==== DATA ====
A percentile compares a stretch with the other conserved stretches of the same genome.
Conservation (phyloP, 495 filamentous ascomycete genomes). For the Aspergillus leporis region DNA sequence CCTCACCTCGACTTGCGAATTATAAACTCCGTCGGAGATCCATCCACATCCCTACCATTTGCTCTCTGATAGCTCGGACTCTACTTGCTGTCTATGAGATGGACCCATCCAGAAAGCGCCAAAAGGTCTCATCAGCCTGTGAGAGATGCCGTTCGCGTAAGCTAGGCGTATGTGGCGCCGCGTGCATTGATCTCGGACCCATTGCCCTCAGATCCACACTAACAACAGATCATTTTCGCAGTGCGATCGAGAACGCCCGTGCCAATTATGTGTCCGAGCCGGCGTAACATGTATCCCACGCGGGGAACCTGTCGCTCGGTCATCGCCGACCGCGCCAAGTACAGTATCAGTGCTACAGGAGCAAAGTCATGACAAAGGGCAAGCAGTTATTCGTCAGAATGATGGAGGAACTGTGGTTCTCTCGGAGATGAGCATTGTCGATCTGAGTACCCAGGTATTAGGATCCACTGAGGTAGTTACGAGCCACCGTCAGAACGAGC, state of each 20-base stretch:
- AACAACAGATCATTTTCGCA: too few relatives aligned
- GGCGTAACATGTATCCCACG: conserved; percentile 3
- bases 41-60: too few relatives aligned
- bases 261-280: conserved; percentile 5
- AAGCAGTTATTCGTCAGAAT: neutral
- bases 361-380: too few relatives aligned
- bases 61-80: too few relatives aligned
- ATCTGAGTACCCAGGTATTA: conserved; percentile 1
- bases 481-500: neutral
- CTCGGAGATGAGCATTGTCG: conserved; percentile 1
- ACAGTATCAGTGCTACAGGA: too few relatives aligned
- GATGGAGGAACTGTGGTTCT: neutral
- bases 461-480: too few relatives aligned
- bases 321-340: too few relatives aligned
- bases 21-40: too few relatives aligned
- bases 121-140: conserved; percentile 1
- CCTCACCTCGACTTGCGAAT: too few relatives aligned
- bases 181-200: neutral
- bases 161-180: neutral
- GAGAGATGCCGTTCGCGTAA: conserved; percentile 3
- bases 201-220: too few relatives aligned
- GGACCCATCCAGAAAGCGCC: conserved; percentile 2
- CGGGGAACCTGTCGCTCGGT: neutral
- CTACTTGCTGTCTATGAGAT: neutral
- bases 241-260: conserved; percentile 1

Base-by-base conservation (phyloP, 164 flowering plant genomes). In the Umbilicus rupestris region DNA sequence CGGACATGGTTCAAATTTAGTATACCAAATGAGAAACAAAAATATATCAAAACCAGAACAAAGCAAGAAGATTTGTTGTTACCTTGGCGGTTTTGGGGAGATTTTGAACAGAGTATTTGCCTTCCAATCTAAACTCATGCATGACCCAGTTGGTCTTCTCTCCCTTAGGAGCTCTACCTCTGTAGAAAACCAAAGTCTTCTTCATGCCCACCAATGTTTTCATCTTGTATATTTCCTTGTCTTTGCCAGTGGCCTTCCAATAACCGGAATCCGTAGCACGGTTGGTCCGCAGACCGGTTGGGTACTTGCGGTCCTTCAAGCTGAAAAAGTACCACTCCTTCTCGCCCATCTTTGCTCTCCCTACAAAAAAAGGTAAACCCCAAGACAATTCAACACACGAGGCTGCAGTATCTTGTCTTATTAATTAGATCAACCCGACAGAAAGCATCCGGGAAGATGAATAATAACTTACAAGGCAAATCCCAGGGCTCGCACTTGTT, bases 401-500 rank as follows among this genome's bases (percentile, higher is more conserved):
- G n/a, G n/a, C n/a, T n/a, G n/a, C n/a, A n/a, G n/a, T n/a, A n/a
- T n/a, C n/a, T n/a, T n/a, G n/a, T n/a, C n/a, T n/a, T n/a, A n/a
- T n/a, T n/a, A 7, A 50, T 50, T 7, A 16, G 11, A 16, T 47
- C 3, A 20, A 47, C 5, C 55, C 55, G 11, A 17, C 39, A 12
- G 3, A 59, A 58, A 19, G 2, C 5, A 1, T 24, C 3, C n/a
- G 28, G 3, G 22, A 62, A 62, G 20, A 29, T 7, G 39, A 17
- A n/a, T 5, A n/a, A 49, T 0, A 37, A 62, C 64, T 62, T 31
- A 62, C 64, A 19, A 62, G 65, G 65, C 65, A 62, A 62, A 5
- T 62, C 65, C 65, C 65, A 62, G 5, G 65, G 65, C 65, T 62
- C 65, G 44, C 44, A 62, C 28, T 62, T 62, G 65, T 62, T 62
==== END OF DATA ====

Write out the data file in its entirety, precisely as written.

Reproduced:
A percentile compares a stretch with the other conserved stretches of the same genome.
Conservation (phyloP, 495 filamentous ascomycete genomes). For the Aspergillus leporis region DNA sequence CCTCACCTCGACTTGCGAATTATAAACTCCGTCGGAGATCCATCCACATCCCTACCATTTGCTCTCTGATAGCTCGGACTCTACTTGCTGTCTATGAGATGGACCCATCCAGAAAGCGCCAAAAGGTCTCATCAGCCTGTGAGAGATGCCGTTCGCGTAAGCTAGGCGTATGTGGCGCCGCGTGCATTGATCTCGGACCCATTGCCCTCAGATCCACACTAACAACAGATCATTTTCGCAGTGCGATCGAGAACGCCCGTGCCAATTATGTGTCCGAGCCGGCGTAACATGTATCCCACGCGGGGAACCTGTCGCTCGGTCATCGCCGACCGCGCCAAGTACAGTATCAGTGCTACAGGAGCAAAGTCATGACAAAGGGCAAGCAGTTATTCGTCAGAATGATGGAGGAACTGTGGTTCTCTCGGAGATGAGCATTGTCGATCTGAGTACCCAGGTATTAGGATCCACTGAGGTAGTTACGAGCCACCGTCAGAACGAGC, state of each 20-base stretch:
- AACAACAGATCATTTTCGCA: too few relatives aligned
- GGCGTAACATGTATCCCACG: conserved; percentile 3
- bases 41-60: too few relatives aligned
- bases 261-280: conserved; percentile 5
- AAGCAGTTATTCGTCAGAAT: neutral
- bases 361-380: too few relatives aligned
- bases 61-80: too few relatives aligned
- ATCTGAGTACCCAGGTATTA: conserved; percentile 1
- bases 481-500: neutral
- CTCGGAGATGAGCATTGTCG: conserved; percentile 1
- ACAGTATCAGTGCTACAGGA: too few relatives aligned
- GATGGAGGAACTGTGGTTCT: neutral
- bases 461-480: too few relatives aligned
- bases 321-340: too few relatives aligned
- bases 21-40: too few relatives aligned
- bases 121-140: conserved; percentile 1
- CCTCACCTCGACTTGCGAAT: too few relatives aligned
- bases 181-200: neutral
- bases 161-180: neutral
- GAGAGATGCCGTTCGCGTAA: conserved; percentile 3
- bases 201-220: too few relatives aligned
- GGACCCATCCAGAAAGCGCC: conserved; percentile 2
- CGGGGAACCTGTCGCTCGGT: neutral
- CTACTTGCTGTCTATGAGAT: neutral
- bases 241-260: conserved; percentile 1

Base-by-base conservation (phyloP, 164 flowering plant genomes). In the Umbilicus rupestris region DNA sequence CGGACATGGTTCAAATTTAGTATACCAAATGAGAAACAAAAATATATCAAAACCAGAACAAAGCAAGAAGATTTGTTGTTACCTTGGCGGTTTTGGGGAGATTTTGAACAGAGTATTTGCCTTCCAATCTAAACTCATGCATGACCCAGTTGGTCTTCTCTCCCTTAGGAGCTCTACCTCTGTAGAAAACCAAAGTCTTCTTCATGCCCACCAATGTTTTCATCTTGTATATTTCCTTGTCTTTGCCAGTGGCCTTCCAATAACCGGAATCCGTAGCACGGTTGGTCCGCAGACCGGTTGGGTACTTGCGGTCCTTCAAGCTGAAAAAGTACCACTCCTTCTCGCCCATCTTTGCTCTCCCTACAAAAAAAGGTAAACCCCAAGACAATTCAACACACGAGGCTGCAGTATCTTGTCTTATTAATTAGATCAACCCGACAGAAAGCATCCGGGAAGATGAATAATAACTTACAAGGCAAATCCCAGGGCTCGCACTTGTT, bases 401-500 rank as follows among this genome's bases (percentile, higher is more conserved):
- G n/a, G n/a, C n/a, T n/a, G n/a, C n/a, A n/a, G n/a, T n/a, A n/a
- T n/a, C n/a, T n/a, T n/a, G n/a, T n/a, C n/a, T n/a, T n/a, A n/a
- T n/a, T n/a, A 7, A 50, T 50, T 7, A 16, G 11, A 16, T 47
- C 3, A 20, A 47, C 5, C 55, C 55, G 11, A 17, C 39, A 12
- G 3, A 59, A 58, A 19, G 2, C 5, A 1, T 24, C 3, C n/a
- G 28, G 3, G 22, A 62, A 62, G 20, A 29, T 7, G 39, A 17
- A n/a, T 5, A n/a, A 49, T 0, A 37, A 62, C 64, T 62, T 31
- A 62, C 64, A 19, A 62, G 65, G 65, C 65, A 62, A 62, A 5
- T 62, C 65, C 65, C 65, A 62, G 5, G 65, G 65, C 65, T 62
- C 65, G 44, C 44, A 62, C 28, T 62, T 62, G 65, T 62, T 62